Vladimir Putin’s psychological grip on Russia has lasted a generation. His image as an all-powerful strongman has survived repeated economic crises, mass protests, sanctions, military defeats and, most recently, a major army mutiny. But can his popularity survive increasingly frequent Ukrainian drone strikes on the heart of Moscow?
First, it is worth remembering that Putin’s rise to power in 1999 was inextricably linked to his role as a defender of Russia against attack. A series of gigantic bombs placed in apartment buildings in Moscow and other Russian cities killed over 300 innocent people as they slept, sowing terror. Putin had just been promoted from heading Russia’s Federal Security Service (FSB) to prime minister.
In contrast to the ailing and addled Boris Yeltsin, the young, tough new premier promised to “rub the terrorists out in the sh—–”. Putin blamed Chechens for the attacks, though some suggest that the bombings were actually carried out by the FSB. An invasion of Chechnya quickly followed and Putin’s image as Russia’s saviour and protector was born.
Now, 24 years on, pro-Ukrainian partisans regularly breach Russia’s border and Ukrainian drone and rocket strikes inside Russia are becoming an almost daily occurrence. Recent Ukrainian targets have included the elite dacha lands of suburban Moscow and the skyscrapers of Moscow’s financial district. Suddenly, Putin’s narrative of being his people’s protector looks shaky.
It would be magical thinking to imagine that these drone strikes will be enough on their own to bring Putin’s authority among ordinary Russians suddenly crashing down. Kremlin propagandists have been telling Russians for years that their country is at war with Nato. In that sense, attacks on Moscow may also strengthen the Kremlin narrative that Putin’s delusional invasion of Ukraine was in fact a pre-emptive defensive war against Russia’s mortal enemies.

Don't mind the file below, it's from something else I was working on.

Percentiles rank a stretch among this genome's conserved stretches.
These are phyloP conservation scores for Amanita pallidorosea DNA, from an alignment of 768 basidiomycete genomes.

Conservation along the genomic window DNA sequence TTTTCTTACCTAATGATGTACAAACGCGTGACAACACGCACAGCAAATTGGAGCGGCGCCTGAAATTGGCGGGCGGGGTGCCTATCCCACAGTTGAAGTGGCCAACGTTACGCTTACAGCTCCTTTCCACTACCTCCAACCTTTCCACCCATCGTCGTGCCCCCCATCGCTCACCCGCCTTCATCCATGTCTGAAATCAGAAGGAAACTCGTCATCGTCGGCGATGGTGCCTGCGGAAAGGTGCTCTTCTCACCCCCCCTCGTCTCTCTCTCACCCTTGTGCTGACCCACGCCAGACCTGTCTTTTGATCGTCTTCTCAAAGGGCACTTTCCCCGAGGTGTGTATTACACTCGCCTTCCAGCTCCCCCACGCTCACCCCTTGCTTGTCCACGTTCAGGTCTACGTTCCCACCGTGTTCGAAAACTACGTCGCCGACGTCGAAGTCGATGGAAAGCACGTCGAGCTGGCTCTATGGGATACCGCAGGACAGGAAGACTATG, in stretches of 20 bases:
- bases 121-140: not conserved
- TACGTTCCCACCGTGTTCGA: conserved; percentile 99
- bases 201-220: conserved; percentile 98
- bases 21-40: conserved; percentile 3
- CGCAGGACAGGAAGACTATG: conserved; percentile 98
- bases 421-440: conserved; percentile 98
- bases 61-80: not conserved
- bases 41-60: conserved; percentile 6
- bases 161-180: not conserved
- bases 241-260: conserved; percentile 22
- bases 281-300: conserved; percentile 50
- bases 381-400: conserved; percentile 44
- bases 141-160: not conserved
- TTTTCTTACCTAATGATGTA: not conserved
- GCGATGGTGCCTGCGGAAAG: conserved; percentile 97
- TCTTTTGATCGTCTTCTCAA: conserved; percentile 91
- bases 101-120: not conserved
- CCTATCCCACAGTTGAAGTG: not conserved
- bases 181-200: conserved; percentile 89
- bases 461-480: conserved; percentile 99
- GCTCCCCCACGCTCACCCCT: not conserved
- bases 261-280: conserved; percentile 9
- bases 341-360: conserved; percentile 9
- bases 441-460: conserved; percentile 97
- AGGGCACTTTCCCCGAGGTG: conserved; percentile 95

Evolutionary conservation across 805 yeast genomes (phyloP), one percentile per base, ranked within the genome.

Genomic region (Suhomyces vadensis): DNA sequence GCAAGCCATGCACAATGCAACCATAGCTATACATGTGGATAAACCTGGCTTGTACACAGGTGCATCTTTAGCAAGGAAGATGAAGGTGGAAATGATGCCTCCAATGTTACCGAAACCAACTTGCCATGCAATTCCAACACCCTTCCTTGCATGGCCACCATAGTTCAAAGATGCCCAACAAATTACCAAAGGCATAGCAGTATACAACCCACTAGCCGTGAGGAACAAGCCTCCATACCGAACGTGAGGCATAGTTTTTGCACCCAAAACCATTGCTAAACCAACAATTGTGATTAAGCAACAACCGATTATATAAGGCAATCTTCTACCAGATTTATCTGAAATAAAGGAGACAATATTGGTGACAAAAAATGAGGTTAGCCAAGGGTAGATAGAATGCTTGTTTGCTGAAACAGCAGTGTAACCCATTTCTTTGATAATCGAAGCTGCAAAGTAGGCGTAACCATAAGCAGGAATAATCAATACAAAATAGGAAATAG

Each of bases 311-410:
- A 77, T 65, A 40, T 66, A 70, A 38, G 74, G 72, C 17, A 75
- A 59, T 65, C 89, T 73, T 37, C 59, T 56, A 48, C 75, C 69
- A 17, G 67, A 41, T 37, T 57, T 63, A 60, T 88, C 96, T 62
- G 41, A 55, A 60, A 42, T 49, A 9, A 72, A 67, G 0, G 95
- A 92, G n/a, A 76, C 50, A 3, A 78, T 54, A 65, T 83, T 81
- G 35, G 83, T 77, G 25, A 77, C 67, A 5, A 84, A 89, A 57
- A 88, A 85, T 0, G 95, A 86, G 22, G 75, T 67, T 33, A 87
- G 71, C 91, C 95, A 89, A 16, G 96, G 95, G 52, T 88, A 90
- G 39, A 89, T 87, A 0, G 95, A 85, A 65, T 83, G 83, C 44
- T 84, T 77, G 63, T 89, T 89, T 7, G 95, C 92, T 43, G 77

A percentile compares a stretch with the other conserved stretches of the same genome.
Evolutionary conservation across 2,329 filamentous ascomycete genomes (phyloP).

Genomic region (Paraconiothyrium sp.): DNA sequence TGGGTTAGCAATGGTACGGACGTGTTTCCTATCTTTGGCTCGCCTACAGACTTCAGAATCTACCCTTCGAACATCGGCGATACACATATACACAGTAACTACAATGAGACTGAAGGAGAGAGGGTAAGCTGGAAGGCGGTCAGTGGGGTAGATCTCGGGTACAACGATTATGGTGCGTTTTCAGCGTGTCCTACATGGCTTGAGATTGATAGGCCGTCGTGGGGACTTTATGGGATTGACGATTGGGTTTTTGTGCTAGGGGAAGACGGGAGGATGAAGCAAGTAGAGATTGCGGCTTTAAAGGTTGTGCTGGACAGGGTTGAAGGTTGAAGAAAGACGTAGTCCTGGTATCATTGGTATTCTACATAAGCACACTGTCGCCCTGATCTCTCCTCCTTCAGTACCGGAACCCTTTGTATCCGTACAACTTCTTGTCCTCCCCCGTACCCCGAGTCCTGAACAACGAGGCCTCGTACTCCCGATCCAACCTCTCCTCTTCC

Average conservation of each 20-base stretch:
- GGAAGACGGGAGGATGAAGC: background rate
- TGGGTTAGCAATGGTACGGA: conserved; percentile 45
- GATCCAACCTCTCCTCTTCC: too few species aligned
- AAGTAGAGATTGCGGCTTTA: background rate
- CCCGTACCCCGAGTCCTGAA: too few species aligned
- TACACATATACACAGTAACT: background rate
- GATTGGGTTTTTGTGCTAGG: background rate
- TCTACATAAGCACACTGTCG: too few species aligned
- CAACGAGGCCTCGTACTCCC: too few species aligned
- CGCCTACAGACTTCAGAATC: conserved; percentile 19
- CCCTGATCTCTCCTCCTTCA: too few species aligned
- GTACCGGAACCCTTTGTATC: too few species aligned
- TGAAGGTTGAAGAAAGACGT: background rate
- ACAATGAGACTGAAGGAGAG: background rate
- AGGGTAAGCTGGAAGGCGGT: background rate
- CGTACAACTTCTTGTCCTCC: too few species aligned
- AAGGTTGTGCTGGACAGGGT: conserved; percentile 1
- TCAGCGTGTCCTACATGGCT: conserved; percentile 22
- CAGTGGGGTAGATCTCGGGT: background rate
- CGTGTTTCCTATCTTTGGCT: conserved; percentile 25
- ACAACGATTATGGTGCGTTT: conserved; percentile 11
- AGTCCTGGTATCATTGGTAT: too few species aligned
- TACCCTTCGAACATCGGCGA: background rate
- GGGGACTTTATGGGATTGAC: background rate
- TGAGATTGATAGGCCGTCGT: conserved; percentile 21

Yet there is a real danger to Putin from a different direction – not the people, but his own elites. For two decades the “power vertical” that Putin created rested on a simple principle: cronies would be allowed to get rich and plunder the country in exchange for complete loyalty. Putin’s role was to act as an arbiter for the gangland-style quarrels among his subordinates, while ensuring that ordinary Russians received a steady diet of feel-good propaganda that mixed Soviet nostalgia with an aggressive imperialistic message that the country was surrounded by jealous enemies.
The Ukraine war is shattering that arrangement. It has become an expensive quagmire. Not one of Putin’s stated goals has been achieved and many of them – such as putting an end to Nato expansion and demilitarising Ukraine – have produced the opposite outcome. And more crucially from the selfish viewpoint of Russia’s elites, war has been terrible for business.
Putin himself and the tiny circle of senior power brokers who surround him may be delusional and fatally badly informed. But the wider elite of generals, bureaucrats and businessmen who control Russia’s government, economy and media are not fools. Leaked phone intercepts and off-the record conversations with well-connected Russian journalists reveal a fragmentary but consistent picture of an elite that is in equal parts appalled by the war and helpless to do anything to stop it.
Putin himself has lost his aura of invincibility and infallibility. The Wagner mutiny revealed a Kremlin paralysed with indecision. Having promised to crush the mutineers as traitors, Putin then failed to punish Prigozhin or his men. Only one of the “ultra-patriots” who have steadily blasted him for his failure to defeat Kyiv – the outspoken Strelkov – has been arrested. Increasingly bold Ukrainian strikes on the capital have eroded Putin’s credibility among the elites still further.
Predicting the future of Russian politics is a risky business. But one thing is clear – Putin and his propaganda machine can only command the loyalty of ordinary Russians as long as he can avoid the three key jeopardies that brought down the USSR: the emergence of serious challengers to his rule, economic crisis, and the discreditation of his regime through military or government collapse.
Today, with every drone that hits Moscow, more and more of Russia’s power brokers will be looking towards a post-Putin future where they can walk away from and forget his disastrous war and its consequences. And once those elites anoint a successor – perhaps even with the Kremlin’s reluctant blessing – the spell Putin has woven over his people will vanish quickly and completely.